On Nutrition

Have your energy levels hit rock bottom? When someone asks, “How are you?” is your automatic response, “exhausted”? There are many reasons why someone might feel fatigued or burned out, including physical- and mental-health conditions such as anemia, depression, anxiety, fibromyalgia, obstructive sleep apnea and chronic fatigue syndrome. But adrenal fatigue has emerged as an appealing explanation, especially in the absence of a clear-cut diagnosis. That could be a problem.

Adrenal fatigue, a term coined in the 1990s by a chiropractor, is generally defined as a group of nonspecific symptoms caused by chronic mental, emotional or physical stress. The adrenals are two small glands that sit on top of your kidneys and produce several hormones, including cortisol. When you experience stress, your adrenal glands secrete cortisol — which is why it is known as the “stress hormone” — but you also experience a natural rise in cortisol in the morning, with a dip in the middle of the night.

The claim is that chronic stress exhausts our adrenal glands to the point that they can’t produce enough cortisol, resulting in symptoms such as tiredness, trouble falling asleep at night or waking in the morning, salt and sugar cravings, and reliance on caffeine to make it through the day. It’s often blamed for “burnout,” the mental fatigue and exhaustion that can develop after experiencing severe, chronic stress. Feelings of burnout are real and shouldn’t be ignored, but feeling burned out doesn’t mean your adrenal glands are burned out.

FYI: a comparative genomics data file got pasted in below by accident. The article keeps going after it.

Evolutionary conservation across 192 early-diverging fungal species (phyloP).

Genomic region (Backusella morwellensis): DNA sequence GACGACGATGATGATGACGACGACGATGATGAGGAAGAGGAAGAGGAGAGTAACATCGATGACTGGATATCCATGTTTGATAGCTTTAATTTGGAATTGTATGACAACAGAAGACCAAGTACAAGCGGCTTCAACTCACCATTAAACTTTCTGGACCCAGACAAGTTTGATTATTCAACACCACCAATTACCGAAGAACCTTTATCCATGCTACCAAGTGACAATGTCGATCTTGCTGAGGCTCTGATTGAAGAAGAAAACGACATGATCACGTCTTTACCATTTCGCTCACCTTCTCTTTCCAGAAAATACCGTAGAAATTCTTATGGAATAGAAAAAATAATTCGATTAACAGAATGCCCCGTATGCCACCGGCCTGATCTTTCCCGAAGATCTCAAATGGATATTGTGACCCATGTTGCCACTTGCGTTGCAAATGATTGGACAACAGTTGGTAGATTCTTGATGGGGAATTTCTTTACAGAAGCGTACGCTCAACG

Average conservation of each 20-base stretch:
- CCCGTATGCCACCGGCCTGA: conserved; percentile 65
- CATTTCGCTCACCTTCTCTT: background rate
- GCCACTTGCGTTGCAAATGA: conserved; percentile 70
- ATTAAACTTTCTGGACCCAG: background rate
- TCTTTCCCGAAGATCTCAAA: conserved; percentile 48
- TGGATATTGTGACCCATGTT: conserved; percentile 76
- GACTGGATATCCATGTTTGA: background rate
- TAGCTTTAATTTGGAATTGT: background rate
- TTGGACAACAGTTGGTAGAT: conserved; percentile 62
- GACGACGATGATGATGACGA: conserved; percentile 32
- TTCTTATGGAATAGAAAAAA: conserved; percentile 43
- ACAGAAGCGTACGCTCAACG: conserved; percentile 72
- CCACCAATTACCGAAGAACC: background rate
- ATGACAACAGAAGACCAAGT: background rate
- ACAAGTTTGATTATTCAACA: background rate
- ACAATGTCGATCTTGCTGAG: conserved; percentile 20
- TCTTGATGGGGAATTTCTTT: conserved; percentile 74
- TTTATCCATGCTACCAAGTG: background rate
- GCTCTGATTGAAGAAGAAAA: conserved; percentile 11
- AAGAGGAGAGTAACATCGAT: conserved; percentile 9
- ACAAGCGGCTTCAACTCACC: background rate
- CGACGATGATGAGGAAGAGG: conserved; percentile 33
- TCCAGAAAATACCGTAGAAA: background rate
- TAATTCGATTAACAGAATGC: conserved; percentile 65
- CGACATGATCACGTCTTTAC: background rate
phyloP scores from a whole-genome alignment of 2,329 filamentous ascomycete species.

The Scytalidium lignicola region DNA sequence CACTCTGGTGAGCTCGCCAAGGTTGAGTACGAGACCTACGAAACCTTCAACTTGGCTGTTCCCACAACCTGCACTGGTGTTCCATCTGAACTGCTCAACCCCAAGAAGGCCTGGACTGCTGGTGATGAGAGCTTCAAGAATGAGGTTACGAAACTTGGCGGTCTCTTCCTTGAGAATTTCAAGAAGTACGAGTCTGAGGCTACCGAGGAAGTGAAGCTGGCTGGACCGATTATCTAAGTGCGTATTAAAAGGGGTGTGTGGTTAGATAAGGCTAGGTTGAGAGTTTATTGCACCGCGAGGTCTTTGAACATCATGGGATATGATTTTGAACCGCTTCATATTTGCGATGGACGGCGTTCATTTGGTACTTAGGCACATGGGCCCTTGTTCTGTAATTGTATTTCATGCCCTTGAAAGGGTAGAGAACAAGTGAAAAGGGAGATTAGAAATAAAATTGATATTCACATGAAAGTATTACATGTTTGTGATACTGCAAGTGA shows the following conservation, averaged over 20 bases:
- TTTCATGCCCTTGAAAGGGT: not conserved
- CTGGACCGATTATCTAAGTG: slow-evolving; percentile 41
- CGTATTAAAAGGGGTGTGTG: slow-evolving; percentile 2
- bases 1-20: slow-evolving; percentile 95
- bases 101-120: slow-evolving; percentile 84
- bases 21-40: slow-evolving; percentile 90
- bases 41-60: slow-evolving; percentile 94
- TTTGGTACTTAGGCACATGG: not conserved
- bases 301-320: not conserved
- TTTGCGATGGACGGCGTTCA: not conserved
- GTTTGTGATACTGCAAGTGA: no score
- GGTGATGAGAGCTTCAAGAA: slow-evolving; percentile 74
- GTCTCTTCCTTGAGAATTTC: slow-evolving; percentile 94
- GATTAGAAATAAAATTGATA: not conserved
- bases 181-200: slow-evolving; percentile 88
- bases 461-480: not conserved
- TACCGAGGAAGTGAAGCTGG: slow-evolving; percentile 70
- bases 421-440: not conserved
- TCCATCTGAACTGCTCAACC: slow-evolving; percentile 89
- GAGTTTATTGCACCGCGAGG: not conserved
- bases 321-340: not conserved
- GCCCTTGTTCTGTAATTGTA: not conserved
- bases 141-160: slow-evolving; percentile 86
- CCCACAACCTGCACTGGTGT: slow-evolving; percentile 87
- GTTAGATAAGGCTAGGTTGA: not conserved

The fact is that adrenal fatigue is an unproven theory, mostly because there isn’t strong scientific evidence to support it. A systematic review in 2016 concluded there is no consistent evidence supporting the idea that adrenal fatigue is an actual medical condition, and that the blood or saliva tests that supposedly diagnose adrenal fatigue are not reliable. However, there are a number of actual medical conditions that do involve the adrenal glands, including adrenal insufficiency, caused by damage to the adrenal glands or a problem with the pituitary gland. Symptoms can include fatigue, weight loss, joint pain, low blood pressure, nausea and vomiting, dry skin and dizziness.

Adrenal fatigue may not be real, but that doesn’t mean the symptoms ascribed to it aren’t. If you’re feeling tired and burned out, of course you want to know why — that’s why it’s important to get a real diagnosis. Talk to your doctor, who may recommend testing by an endocrinologist. If you simply assume you have adrenal fatigue, the real cause of your symptoms may remain undiscovered and continue to get worse. According to the Endocrine Society’s Hormone Health Network, taking “adrenal hormone supplements” when you don’t need them can damage your adrenal glands and can even be life-threatening.

However, if your symptoms are more vague, or medical testing doesn’t yield a firm diagnosis, diet and lifestyle improvements can still help. While there’s no specific diet to follow, a nutritious, balanced eating plan can support both body and mind. Avoiding tobacco, limiting alcohol and including enjoyable forms of physical activity are important, too. Yoga, tai chi and meditation can help you feel better in the moment, while also changing the structure of the brain to help you be more resilient in the long term. Working on setting boundaries around negative people and situations is another tool worth honing. Finally, there is some evidence to support use of adaptogens, herbs and roots that may help the body resist stress of all kinds.